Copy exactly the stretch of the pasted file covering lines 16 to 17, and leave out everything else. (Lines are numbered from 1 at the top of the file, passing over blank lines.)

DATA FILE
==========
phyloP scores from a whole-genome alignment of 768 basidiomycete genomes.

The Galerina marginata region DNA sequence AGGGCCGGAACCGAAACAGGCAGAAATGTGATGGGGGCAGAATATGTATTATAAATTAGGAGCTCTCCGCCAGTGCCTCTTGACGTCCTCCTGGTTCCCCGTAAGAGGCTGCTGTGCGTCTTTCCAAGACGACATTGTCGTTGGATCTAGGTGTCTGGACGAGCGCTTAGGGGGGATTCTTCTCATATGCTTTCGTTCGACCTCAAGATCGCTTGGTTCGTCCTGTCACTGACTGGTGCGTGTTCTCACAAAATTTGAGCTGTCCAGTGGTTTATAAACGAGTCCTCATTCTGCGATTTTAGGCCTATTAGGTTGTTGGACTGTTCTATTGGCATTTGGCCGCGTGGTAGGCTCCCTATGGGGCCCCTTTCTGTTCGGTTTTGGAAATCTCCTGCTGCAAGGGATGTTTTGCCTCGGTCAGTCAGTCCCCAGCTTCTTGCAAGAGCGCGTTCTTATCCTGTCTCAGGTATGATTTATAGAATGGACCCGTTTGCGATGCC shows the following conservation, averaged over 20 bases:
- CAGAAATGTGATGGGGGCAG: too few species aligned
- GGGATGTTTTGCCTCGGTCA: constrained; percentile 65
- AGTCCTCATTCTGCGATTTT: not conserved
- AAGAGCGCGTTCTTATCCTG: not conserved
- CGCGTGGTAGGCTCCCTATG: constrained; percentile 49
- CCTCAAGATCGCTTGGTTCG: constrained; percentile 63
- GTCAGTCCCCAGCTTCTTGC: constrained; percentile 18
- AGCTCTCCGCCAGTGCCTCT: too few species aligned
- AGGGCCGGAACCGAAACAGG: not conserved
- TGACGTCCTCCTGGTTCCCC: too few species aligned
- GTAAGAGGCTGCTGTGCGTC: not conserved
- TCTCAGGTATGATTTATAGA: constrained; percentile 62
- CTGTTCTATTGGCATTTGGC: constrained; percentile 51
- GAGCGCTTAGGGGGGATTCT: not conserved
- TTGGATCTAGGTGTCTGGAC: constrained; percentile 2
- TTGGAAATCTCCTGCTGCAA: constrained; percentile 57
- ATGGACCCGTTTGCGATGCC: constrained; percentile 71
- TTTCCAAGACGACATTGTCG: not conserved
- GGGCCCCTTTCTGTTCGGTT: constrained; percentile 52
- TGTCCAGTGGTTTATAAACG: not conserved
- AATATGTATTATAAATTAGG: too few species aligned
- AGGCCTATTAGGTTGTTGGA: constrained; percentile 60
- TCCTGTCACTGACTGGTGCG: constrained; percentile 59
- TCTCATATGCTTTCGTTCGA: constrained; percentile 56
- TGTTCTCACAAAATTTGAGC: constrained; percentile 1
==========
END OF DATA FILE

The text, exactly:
- GAGCGCTTAGGGGGGATTCT: not conserved
- TTGGATCTAGGTGTCTGGAC: constrained; percentile 2